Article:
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Land O'Lakes drops controversial Native American logo from butter products

The Native American princess known as Mia has been a fixture on Land O’Lakes products for nearly 100 years.
/ Source: TODAY

Grocery shoppers may have recently noticed something — or someone — missing from the dairy aisle.

Mia, the Native American woman, whose cartoon image has been a fixture on Land O’Lakes products for nearly 100 years is gradually disappearing from the brand's packaging as the company rolls out a new logo on containers of butter, cheeses, heavy creams and more.

New packages of Land O' Lakes dairy products do not feature the Native American princess figure, known as Mia.
New packages of Land O' Lakes dairy products do not feature the Native American princess figure, known as Mia. Land O' Lakes

“As Land O’Lakes looks toward our 100th anniversary, we’ve recognized we need packaging that reflects the foundation and heart of our company culture — and nothing does that better than our farmer-owners whose milk is used to produce Land O’Lakes’ dairy products,” Beth Ford, president and CEO of Land O’Lakes, said in a company statement released earlier this year.

The new packaging reads: “Proud to be Farmer-Owned: As a farmer-owned co-op, we stand together to bring you the very best in dairy.” Instead of Mia, some products will feature photos of real farmers.

While the Minnesota-based dairy company unveiled the new logo in February, it is now gradually starting to replace the old one in stores. Land O'Lakes expects the transition to be completed by the end of this year. According to the original announcement, tubs of butter spreads and packages of cheese have already received the branding makeover treatment.

Land O' Lakes

On its website, Land O'Lakes still features Mia on some product photos, while others have the new logo.

According to the Star Tribune, the female figure was first created by illustrator Arthur C. Hanson in the late 1920s. In the 1950s, Patrick DesJarlait, a member of the Ojibwe tribe, reimagined Mia. While DesJarlait's son said he understands the company's decision to change the logo, he told the paper that he was also "sad" to her go.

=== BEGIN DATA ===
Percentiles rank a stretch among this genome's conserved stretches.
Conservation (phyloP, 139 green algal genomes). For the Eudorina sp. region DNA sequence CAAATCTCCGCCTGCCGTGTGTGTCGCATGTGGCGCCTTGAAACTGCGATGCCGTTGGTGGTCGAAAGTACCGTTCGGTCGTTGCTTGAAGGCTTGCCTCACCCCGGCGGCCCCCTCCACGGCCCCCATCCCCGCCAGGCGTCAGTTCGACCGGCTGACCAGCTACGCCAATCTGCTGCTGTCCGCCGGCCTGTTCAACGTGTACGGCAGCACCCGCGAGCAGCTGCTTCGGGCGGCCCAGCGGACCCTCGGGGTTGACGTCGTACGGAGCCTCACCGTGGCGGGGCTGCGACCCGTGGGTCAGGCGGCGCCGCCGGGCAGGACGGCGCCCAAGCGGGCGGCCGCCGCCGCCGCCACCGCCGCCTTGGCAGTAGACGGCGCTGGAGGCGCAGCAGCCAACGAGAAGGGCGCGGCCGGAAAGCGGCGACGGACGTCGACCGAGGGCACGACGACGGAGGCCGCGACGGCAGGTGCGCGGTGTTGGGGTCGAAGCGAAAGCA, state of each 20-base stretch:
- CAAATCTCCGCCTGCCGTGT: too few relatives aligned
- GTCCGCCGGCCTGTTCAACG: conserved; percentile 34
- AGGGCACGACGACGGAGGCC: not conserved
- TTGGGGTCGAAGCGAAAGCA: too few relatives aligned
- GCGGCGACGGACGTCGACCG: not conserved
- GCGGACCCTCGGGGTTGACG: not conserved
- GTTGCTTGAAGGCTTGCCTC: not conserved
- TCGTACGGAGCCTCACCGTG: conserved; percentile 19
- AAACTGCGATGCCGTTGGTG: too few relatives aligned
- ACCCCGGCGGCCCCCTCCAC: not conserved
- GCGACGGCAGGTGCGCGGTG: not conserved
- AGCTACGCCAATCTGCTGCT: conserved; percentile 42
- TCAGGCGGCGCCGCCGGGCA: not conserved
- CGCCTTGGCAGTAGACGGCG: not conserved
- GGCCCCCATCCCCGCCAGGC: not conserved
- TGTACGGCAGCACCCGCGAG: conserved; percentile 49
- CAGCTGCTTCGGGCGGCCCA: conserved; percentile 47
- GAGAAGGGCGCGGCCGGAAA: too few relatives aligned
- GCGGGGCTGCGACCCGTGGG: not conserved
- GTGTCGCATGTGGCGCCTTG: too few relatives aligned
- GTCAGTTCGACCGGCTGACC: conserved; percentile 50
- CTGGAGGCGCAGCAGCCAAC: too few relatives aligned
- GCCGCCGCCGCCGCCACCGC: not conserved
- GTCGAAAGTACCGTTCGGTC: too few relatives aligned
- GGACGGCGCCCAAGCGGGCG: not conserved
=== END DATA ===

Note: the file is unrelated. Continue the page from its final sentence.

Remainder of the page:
While Land O’Lakes has only publicly said the rebranding was motivated by a desire to focus on the farmers behind its products, the removal of the controversial figure has been garnering most of the attention.

On Wednesday, Minnesota Lt. Governor and White Earth Band of Ojibwe member Peggy Flanagan tweeted about the issue.

"Thank you to Land O’Lakes for making this important and needed change. Native people are not mascots or logos. We are very much still here," she said.

Other politicians and activists have applauded the move, too. In an interview with the Grand Forks Herald, Rep. Ruth Buffalo, D-Idaho, said it was “a good thing for the company to remove the image,” while pointing out that there is more to be done.

“It’s kinda like with land acknowledgements, it’s a good gesture and a step forward. But we can’t stop there. We as a whole need to keep pushing forward to address the underlying issues that directly impact an entire population that survived genocide,” Buffalo said.

Reactions on social media have been mixed. Some celebrated Land O'Lakes' move, while others accused the company of being too "politically correct." A few people even alluded to the fact that the illustrator behind the revamped Mia was Native American.

Meanwhile, others have questioned the company’s decision to not directly address why the the Native American woman was being phased out from all product packaging.

Speaking to the Minnesota Reformer, Brown University professor Adrienne Keene applauded the company for making a “great move.”

“It makes me really happy to think that there’s now going to be an entire generation of folks that are growing up without having to see that every time they walk in the grocery store,” Keene told the outlet. But she also highlighted the company’s decision not to include its reasoning behind the product makeover, which she described as a missed opportunity.

“It could have been a very strong and positive message to have publicly said, ‘We realized after a hundred years that our image was harmful and so we decided to remove it,’” Keene said. “In our current cultural moment, that’s something people would really respond to.”

A representative for Land O'Lakes was not immediately available for comment.